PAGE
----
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HI is alongside victims of typhoon Rai in the Philippines


Humanity & Inclusion launches mission to evaluate the impact of devastating cyclone Rai on affected populations.

Destruction in Tacloban (Archive image)

Destruction in Tacloban (Archive image) | © Henri Bonnin / HI

Super typhoon Rai ("Odette" in the Philippines), hit the Philippines on December 16 at 1:30 pm (local time), with winds that reached over 315 km/h. This typhoon was as powerful as Typhoon Yolanda in 2013. It will leave the Philippines this Friday evening. More than 332,800 people were displaced as a precautionary measure in 332 evacuation centers throughout the most exposed areas of the central Philippines. According to figures released by the Department of State, super typhoon Rai directly affected nearly 68,000 people, of which 13,000 have been displaced since.

The assessment of the situation remains to be done

"The most impacted regions are rural areas, many of which are islands, with many traditional houses that are fragile and less resistant to this kind of disaster. Telephone and Internet communications have been interrupted all day, which prevents us from knowing the extent of the damage and the impact of the typhoon on the areas it has crossed," says Marie Catherine Mabrut, Humanity & Inclusion (HI) program director in the Philippines.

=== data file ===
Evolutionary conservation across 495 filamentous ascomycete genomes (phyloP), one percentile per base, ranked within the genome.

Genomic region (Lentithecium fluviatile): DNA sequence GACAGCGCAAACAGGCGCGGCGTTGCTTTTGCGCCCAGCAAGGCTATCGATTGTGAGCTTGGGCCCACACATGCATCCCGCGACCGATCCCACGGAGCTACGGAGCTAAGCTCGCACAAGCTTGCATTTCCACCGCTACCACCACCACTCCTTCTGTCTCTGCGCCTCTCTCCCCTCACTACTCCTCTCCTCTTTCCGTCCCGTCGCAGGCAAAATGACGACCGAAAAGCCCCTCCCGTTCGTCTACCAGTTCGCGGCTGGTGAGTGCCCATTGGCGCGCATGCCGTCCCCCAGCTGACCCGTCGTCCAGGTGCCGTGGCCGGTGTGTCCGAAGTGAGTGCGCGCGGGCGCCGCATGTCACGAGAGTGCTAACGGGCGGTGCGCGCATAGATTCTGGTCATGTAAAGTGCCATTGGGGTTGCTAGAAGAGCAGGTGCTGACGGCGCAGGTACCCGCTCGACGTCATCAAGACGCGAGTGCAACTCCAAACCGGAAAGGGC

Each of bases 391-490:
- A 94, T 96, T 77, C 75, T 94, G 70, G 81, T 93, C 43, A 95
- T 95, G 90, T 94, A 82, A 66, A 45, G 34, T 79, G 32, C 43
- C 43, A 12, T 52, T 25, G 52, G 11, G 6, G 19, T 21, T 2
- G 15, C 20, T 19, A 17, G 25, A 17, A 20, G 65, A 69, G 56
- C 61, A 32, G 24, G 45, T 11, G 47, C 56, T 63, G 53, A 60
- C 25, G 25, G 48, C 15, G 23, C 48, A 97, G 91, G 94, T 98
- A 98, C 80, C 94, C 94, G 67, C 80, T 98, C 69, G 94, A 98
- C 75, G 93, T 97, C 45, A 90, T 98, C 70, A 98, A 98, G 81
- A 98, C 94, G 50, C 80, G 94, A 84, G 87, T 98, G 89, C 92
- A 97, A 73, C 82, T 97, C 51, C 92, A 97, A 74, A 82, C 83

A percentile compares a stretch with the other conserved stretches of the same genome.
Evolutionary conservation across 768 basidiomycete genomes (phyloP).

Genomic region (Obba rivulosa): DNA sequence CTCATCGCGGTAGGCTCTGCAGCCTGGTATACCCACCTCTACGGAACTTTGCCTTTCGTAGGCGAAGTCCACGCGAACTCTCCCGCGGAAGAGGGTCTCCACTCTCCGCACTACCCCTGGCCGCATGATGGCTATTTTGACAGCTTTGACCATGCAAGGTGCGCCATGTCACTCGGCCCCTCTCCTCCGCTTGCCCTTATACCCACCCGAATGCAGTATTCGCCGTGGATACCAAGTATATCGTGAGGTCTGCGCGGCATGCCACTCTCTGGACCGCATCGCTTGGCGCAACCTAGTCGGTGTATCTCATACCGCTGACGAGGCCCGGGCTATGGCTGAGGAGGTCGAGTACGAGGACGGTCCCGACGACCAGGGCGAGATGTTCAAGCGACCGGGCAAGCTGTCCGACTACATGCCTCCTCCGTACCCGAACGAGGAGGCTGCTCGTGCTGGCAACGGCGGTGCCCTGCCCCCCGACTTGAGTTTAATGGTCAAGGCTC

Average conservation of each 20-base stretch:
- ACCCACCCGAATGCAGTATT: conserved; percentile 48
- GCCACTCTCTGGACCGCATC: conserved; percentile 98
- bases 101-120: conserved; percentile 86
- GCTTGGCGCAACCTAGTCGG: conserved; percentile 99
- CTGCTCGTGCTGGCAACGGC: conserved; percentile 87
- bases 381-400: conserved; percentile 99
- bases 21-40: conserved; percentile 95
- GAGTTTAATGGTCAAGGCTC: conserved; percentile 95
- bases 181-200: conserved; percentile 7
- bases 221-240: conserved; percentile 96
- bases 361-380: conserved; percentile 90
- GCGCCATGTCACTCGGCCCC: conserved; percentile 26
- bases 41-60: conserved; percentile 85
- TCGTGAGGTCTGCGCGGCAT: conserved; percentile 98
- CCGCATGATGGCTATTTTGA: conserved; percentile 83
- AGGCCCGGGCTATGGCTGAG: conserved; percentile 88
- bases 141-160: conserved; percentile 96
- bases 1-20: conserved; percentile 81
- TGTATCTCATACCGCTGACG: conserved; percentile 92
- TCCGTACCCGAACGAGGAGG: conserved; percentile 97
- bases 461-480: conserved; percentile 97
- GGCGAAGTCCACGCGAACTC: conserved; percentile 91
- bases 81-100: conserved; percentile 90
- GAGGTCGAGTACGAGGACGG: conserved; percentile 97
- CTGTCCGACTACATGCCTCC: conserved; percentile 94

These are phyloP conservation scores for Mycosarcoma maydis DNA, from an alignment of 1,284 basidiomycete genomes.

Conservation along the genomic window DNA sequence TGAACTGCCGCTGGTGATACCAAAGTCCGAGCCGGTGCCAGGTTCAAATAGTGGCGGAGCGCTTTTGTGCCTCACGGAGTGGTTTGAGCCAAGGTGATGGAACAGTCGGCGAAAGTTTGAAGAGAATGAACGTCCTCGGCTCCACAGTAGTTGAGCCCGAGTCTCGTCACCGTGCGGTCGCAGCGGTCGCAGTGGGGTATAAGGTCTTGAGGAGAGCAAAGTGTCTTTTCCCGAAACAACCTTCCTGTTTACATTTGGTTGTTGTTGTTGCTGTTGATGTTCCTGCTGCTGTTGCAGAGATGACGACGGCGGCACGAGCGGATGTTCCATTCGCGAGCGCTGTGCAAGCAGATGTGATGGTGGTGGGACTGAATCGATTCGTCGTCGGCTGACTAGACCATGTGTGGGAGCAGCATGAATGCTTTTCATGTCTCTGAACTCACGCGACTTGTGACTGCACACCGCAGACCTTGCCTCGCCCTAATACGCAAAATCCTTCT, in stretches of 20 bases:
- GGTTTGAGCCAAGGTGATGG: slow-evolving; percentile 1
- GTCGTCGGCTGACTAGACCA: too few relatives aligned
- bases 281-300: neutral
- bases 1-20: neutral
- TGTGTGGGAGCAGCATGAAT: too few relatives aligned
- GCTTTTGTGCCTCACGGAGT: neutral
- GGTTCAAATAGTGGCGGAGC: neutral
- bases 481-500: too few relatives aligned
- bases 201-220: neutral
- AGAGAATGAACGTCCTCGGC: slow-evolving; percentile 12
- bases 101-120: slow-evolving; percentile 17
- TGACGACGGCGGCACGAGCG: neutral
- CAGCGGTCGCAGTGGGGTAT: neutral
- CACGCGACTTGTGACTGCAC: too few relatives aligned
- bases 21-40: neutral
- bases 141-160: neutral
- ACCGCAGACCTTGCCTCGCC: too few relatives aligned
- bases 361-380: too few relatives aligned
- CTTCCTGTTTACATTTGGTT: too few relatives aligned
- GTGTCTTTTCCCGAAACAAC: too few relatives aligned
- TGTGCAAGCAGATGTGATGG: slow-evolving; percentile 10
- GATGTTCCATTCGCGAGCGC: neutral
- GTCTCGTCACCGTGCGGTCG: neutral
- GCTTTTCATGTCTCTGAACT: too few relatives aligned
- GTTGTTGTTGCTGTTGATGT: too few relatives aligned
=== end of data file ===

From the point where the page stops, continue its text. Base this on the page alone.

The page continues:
Two HI teams are being deployed to evaluate the needs of the affected populations

"A team will leave tomorrow (December 18th) for the north of the island of Mindanao to conduct a needs analysis. A second team will leave as soon as possible from Manila. We hope communication services will quickly be restored, so that we can contact our partners. This is particularly important in the Central Visayas to give us a clearer vision of needs, particularly for people living with disabilities," adds Marie Catherine Mabrut. 

HI Philippines is currently coordinating with other international actors, such as Relief International, Save the Children and Médecins du Monde, with the objective of compiling the identified needs analysis and defining a complementary intervention. In the event of intervention, HI would be able to bring its expertise in inclusion as well as an experience acquired over nearly 40 years in emergency response. 

Date published: 12/17/21


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